Digital Nostalgia

Curator's Note

In 2011 Facebook launched Timeline, a feature that allows users to chronologically scroll through their previous activity and retroactively create “life events” that can be shared with photos. Jose van Dijck writes that this feature illustrates how “Facebook has crept deeper into the texture of life, its narrative principles imitating proven conventions of storytelling, thus binding users even more tightly to the fabric that keeps it together.”[1] Since 2011 Facebook has launched two similar features, the Year in Review in 2012 and the On This Day feature in 2015. The first provides users an annual recap video each December and the second shows users their posts from that date each previous year they’ve been subscribed. All three of these developments suggest a trend towards the nostalgic for users and a purposeful strategy to elicit nostalgia for Facebook. With these features users not only can selectively construct their present identity, but likewise their personal histories can be curated, tailored, shared, and commented on by their network; thus Facebook’s penetration into social life has become, in a sense, historical.

This newly established historical social media persona goes beyond Timeline memories and old photos; it recollects our history as formerly inexperienced Facebook users, highlighting the evolution of normative social media behavior. Just as we might be embarrassed by pulling out a photo album from years ago, so too we are embarrassed by our posts from Facebook’s infancy. What constitutes normal behavior on Facebook has evolved and our old posts offend our contemporary social media decorum. We not only shake our heads in comic embarrassment over fashion or immaturity but also over our clear past inexperience with social media platforms. The On This Day feature, for example, is not only used for sentimental recollection of the Timeline’s memories but also for the sharing of amusing pre-normative social media behavior. The On This Day feature provides not only wistful reflection of memory but also a history of our evolution as participants in a social network.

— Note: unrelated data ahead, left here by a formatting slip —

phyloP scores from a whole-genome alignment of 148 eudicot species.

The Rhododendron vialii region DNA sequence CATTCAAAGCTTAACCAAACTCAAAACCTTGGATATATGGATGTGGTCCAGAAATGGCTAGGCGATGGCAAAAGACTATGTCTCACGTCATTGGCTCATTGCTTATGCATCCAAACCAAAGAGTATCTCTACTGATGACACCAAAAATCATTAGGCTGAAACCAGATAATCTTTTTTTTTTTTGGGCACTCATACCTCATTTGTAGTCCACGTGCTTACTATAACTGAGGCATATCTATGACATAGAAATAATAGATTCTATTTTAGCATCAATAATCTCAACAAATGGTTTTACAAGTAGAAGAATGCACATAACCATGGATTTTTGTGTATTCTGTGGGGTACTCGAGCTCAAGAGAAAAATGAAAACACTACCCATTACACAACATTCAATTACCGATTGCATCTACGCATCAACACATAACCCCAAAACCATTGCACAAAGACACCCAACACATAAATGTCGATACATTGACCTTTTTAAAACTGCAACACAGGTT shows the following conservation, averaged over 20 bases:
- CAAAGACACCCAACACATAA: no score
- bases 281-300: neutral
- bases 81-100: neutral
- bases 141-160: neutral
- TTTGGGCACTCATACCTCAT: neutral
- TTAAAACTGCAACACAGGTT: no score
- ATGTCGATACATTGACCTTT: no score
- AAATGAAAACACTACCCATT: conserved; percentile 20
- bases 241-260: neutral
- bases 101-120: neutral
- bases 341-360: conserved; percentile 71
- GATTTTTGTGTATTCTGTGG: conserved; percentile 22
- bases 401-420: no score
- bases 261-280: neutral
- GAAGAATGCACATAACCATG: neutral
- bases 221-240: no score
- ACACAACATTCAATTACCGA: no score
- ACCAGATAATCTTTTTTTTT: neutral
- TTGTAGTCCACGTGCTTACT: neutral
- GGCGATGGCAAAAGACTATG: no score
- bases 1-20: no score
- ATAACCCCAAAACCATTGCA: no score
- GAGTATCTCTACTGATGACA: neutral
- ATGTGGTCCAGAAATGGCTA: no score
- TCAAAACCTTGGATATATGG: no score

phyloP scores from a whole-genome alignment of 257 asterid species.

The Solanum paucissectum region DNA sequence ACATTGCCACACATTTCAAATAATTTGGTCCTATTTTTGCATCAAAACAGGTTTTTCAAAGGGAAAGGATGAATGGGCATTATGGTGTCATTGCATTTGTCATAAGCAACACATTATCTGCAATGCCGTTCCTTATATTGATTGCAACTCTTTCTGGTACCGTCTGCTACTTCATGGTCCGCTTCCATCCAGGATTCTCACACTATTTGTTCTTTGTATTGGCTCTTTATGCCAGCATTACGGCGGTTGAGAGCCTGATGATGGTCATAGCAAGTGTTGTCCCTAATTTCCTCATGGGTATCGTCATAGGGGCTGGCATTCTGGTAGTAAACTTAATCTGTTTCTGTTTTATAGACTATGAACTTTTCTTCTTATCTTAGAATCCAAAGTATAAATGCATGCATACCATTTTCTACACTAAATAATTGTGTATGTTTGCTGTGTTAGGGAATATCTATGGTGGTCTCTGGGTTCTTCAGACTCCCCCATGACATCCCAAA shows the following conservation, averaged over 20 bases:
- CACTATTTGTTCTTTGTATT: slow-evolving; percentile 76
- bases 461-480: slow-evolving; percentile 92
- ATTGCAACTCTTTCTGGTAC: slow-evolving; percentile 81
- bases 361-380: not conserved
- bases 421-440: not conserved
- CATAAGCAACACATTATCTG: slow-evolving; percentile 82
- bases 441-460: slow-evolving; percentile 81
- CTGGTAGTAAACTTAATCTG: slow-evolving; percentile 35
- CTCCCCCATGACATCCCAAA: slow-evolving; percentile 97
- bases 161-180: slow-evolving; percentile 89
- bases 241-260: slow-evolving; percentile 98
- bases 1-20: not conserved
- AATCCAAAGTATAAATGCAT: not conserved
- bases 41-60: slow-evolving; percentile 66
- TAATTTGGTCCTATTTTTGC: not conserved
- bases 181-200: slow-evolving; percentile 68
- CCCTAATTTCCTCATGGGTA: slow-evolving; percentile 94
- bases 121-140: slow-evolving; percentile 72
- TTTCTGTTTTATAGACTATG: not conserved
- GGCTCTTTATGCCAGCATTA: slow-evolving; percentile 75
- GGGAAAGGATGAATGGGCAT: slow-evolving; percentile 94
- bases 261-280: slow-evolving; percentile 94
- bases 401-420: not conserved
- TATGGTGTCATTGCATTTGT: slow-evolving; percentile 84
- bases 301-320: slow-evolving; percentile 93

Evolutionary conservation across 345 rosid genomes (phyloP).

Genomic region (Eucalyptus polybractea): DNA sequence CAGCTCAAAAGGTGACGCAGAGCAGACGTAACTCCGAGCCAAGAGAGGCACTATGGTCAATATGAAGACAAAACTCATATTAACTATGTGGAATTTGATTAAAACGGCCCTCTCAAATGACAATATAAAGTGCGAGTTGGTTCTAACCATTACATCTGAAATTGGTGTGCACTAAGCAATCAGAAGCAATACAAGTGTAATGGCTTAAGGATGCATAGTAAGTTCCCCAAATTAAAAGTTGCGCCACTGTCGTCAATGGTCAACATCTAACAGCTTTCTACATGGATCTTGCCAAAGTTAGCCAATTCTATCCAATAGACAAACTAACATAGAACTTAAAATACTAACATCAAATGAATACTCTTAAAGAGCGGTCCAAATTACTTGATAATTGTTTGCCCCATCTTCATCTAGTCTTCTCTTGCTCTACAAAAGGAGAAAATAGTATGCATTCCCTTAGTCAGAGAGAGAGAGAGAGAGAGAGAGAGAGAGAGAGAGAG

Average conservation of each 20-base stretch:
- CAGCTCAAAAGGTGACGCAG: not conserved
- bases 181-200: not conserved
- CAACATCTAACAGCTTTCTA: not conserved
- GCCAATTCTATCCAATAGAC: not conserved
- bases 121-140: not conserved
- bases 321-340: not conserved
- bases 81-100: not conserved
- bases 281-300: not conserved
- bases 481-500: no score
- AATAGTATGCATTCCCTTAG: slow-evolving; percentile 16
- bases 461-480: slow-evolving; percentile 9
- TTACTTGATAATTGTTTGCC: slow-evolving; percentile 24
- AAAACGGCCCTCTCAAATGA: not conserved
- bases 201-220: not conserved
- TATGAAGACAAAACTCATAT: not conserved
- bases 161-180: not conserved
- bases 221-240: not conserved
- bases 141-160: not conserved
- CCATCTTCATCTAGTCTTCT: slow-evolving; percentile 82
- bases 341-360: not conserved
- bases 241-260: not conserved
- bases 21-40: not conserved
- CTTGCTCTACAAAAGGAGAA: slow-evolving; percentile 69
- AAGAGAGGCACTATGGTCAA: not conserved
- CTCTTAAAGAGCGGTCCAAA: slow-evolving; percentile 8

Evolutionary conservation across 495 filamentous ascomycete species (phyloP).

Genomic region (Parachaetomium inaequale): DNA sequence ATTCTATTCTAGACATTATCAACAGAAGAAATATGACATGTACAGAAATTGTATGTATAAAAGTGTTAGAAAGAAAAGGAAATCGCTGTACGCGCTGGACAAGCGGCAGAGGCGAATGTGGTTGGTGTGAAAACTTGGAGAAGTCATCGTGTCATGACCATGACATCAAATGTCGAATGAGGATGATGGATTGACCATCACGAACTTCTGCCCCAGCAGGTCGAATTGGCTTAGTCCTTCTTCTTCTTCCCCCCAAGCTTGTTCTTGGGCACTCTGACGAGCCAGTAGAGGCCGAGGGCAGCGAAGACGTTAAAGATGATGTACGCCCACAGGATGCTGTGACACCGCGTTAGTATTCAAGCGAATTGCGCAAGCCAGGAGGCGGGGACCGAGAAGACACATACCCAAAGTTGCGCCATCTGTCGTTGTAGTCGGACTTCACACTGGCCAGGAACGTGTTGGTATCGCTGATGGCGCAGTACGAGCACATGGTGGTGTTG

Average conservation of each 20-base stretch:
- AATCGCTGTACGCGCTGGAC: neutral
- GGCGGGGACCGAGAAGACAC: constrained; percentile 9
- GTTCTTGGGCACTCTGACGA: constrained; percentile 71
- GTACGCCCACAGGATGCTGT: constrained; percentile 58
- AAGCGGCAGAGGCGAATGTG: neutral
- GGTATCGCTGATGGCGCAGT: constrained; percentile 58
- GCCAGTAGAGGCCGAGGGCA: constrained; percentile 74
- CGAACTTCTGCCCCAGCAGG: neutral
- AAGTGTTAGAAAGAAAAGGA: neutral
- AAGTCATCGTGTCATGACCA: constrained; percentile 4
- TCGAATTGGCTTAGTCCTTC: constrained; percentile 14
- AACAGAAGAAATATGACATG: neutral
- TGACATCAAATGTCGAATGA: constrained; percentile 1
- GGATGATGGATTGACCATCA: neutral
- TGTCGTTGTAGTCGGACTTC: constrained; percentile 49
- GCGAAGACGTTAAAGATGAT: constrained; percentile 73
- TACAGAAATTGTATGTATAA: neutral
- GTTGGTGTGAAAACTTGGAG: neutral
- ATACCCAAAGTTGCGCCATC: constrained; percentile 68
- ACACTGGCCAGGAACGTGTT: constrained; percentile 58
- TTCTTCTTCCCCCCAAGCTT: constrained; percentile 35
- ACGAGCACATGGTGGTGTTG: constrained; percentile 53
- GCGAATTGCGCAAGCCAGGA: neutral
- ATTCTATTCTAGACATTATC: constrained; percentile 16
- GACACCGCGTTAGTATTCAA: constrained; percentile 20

The nostalgia of these features is not without economic cause. Coinciding with the Timeline’s release in December 2011, Facebook released their Page Insight Data feature, which allows advertisers access to real-time page analytics that measure advertisement effectiveness on the Timeline.[2] Thus by allowing users to create and curate an historical level to their online personas, Facebook uses nostalgia as a utility to both entrench their platform deeper into users’ social lives and to streamline data for more efficient marketing.


[1] Joes van Dijck, The Culture of Connectivity: A Critical History of Social Media. New York: Oxford University Press, 2013. p. 55

[2] Ibid. 56

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